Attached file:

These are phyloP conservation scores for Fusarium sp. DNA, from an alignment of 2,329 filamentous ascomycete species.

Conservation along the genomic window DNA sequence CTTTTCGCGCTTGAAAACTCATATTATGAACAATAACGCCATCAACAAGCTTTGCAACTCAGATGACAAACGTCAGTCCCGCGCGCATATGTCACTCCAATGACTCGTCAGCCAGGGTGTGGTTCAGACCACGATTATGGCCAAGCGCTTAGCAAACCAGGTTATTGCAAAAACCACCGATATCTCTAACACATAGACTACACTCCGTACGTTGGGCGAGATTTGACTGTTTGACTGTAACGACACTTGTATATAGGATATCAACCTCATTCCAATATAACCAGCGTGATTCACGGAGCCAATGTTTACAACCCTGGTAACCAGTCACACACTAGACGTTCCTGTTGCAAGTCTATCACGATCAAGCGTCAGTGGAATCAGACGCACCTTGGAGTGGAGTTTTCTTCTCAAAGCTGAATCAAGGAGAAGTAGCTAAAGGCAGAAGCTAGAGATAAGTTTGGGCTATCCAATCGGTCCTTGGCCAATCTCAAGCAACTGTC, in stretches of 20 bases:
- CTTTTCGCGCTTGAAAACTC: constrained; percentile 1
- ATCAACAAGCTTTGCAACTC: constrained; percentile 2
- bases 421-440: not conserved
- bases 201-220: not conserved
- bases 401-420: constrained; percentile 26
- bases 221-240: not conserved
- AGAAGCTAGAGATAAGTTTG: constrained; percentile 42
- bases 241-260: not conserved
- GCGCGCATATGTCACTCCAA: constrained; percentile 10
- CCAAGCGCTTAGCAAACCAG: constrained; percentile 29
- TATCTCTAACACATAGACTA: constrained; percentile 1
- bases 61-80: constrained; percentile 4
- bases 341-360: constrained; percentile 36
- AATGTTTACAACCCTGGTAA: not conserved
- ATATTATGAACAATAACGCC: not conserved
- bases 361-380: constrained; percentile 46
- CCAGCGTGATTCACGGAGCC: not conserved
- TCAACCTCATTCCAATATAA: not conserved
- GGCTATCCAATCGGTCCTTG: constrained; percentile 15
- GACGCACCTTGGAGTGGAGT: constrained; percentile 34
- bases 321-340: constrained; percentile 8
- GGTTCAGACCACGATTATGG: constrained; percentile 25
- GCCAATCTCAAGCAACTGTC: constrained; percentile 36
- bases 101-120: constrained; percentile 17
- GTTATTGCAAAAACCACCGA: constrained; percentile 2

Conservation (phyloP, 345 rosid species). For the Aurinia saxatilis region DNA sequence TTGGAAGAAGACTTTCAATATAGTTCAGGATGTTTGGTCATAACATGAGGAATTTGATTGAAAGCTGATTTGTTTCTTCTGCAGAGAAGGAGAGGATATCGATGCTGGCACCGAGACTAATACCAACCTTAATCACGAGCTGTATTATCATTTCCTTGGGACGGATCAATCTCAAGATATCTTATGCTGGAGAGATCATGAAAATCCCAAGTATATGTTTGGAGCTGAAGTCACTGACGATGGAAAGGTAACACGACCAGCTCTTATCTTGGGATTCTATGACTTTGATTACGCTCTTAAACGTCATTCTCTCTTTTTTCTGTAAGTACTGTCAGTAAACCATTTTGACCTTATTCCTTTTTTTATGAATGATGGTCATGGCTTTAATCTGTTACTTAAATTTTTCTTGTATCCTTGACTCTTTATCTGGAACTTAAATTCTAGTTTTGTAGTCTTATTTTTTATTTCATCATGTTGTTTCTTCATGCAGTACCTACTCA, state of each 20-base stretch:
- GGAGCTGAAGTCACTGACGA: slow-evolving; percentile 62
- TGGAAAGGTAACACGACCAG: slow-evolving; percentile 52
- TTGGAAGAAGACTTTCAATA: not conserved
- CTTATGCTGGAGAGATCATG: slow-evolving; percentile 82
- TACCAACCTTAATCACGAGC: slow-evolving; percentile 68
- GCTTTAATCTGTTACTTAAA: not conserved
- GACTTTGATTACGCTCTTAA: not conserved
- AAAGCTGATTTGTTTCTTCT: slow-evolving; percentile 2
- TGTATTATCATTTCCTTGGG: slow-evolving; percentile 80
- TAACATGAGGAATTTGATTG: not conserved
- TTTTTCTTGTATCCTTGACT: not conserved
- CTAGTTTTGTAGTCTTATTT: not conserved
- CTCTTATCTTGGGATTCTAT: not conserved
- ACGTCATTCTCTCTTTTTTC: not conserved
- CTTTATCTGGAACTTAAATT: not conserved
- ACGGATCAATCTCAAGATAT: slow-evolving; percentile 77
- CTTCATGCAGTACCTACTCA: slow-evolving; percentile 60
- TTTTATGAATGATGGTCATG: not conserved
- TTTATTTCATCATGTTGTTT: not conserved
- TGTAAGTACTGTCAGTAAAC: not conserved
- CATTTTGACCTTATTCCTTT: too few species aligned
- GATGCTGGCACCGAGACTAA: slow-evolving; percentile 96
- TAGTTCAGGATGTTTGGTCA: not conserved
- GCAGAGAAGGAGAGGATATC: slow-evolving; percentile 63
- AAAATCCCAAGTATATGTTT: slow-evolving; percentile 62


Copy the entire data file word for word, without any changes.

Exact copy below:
These are phyloP conservation scores for Fusarium sp. DNA, from an alignment of 2,329 filamentous ascomycete species.

Conservation along the genomic window DNA sequence CTTTTCGCGCTTGAAAACTCATATTATGAACAATAACGCCATCAACAAGCTTTGCAACTCAGATGACAAACGTCAGTCCCGCGCGCATATGTCACTCCAATGACTCGTCAGCCAGGGTGTGGTTCAGACCACGATTATGGCCAAGCGCTTAGCAAACCAGGTTATTGCAAAAACCACCGATATCTCTAACACATAGACTACACTCCGTACGTTGGGCGAGATTTGACTGTTTGACTGTAACGACACTTGTATATAGGATATCAACCTCATTCCAATATAACCAGCGTGATTCACGGAGCCAATGTTTACAACCCTGGTAACCAGTCACACACTAGACGTTCCTGTTGCAAGTCTATCACGATCAAGCGTCAGTGGAATCAGACGCACCTTGGAGTGGAGTTTTCTTCTCAAAGCTGAATCAAGGAGAAGTAGCTAAAGGCAGAAGCTAGAGATAAGTTTGGGCTATCCAATCGGTCCTTGGCCAATCTCAAGCAACTGTC, in stretches of 20 bases:
- CTTTTCGCGCTTGAAAACTC: constrained; percentile 1
- ATCAACAAGCTTTGCAACTC: constrained; percentile 2
- bases 421-440: not conserved
- bases 201-220: not conserved
- bases 401-420: constrained; percentile 26
- bases 221-240: not conserved
- AGAAGCTAGAGATAAGTTTG: constrained; percentile 42
- bases 241-260: not conserved
- GCGCGCATATGTCACTCCAA: constrained; percentile 10
- CCAAGCGCTTAGCAAACCAG: constrained; percentile 29
- TATCTCTAACACATAGACTA: constrained; percentile 1
- bases 61-80: constrained; percentile 4
- bases 341-360: constrained; percentile 36
- AATGTTTACAACCCTGGTAA: not conserved
- ATATTATGAACAATAACGCC: not conserved
- bases 361-380: constrained; percentile 46
- CCAGCGTGATTCACGGAGCC: not conserved
- TCAACCTCATTCCAATATAA: not conserved
- GGCTATCCAATCGGTCCTTG: constrained; percentile 15
- GACGCACCTTGGAGTGGAGT: constrained; percentile 34
- bases 321-340: constrained; percentile 8
- GGTTCAGACCACGATTATGG: constrained; percentile 25
- GCCAATCTCAAGCAACTGTC: constrained; percentile 36
- bases 101-120: constrained; percentile 17
- GTTATTGCAAAAACCACCGA: constrained; percentile 2

Conservation (phyloP, 345 rosid species). For the Aurinia saxatilis region DNA sequence TTGGAAGAAGACTTTCAATATAGTTCAGGATGTTTGGTCATAACATGAGGAATTTGATTGAAAGCTGATTTGTTTCTTCTGCAGAGAAGGAGAGGATATCGATGCTGGCACCGAGACTAATACCAACCTTAATCACGAGCTGTATTATCATTTCCTTGGGACGGATCAATCTCAAGATATCTTATGCTGGAGAGATCATGAAAATCCCAAGTATATGTTTGGAGCTGAAGTCACTGACGATGGAAAGGTAACACGACCAGCTCTTATCTTGGGATTCTATGACTTTGATTACGCTCTTAAACGTCATTCTCTCTTTTTTCTGTAAGTACTGTCAGTAAACCATTTTGACCTTATTCCTTTTTTTATGAATGATGGTCATGGCTTTAATCTGTTACTTAAATTTTTCTTGTATCCTTGACTCTTTATCTGGAACTTAAATTCTAGTTTTGTAGTCTTATTTTTTATTTCATCATGTTGTTTCTTCATGCAGTACCTACTCA, state of each 20-base stretch:
- GGAGCTGAAGTCACTGACGA: slow-evolving; percentile 62
- TGGAAAGGTAACACGACCAG: slow-evolving; percentile 52
- TTGGAAGAAGACTTTCAATA: not conserved
- CTTATGCTGGAGAGATCATG: slow-evolving; percentile 82
- TACCAACCTTAATCACGAGC: slow-evolving; percentile 68
- GCTTTAATCTGTTACTTAAA: not conserved
- GACTTTGATTACGCTCTTAA: not conserved
- AAAGCTGATTTGTTTCTTCT: slow-evolving; percentile 2
- TGTATTATCATTTCCTTGGG: slow-evolving; percentile 80
- TAACATGAGGAATTTGATTG: not conserved
- TTTTTCTTGTATCCTTGACT: not conserved
- CTAGTTTTGTAGTCTTATTT: not conserved
- CTCTTATCTTGGGATTCTAT: not conserved
- ACGTCATTCTCTCTTTTTTC: not conserved
- CTTTATCTGGAACTTAAATT: not conserved
- ACGGATCAATCTCAAGATAT: slow-evolving; percentile 77
- CTTCATGCAGTACCTACTCA: slow-evolving; percentile 60
- TTTTATGAATGATGGTCATG: not conserved
- TTTATTTCATCATGTTGTTT: not conserved
- TGTAAGTACTGTCAGTAAAC: not conserved
- CATTTTGACCTTATTCCTTT: too few species aligned
- GATGCTGGCACCGAGACTAA: slow-evolving; percentile 96
- TAGTTCAGGATGTTTGGTCA: not conserved
- GCAGAGAAGGAGAGGATATC: slow-evolving; percentile 63
- AAAATCCCAAGTATATGTTT: slow-evolving; percentile 62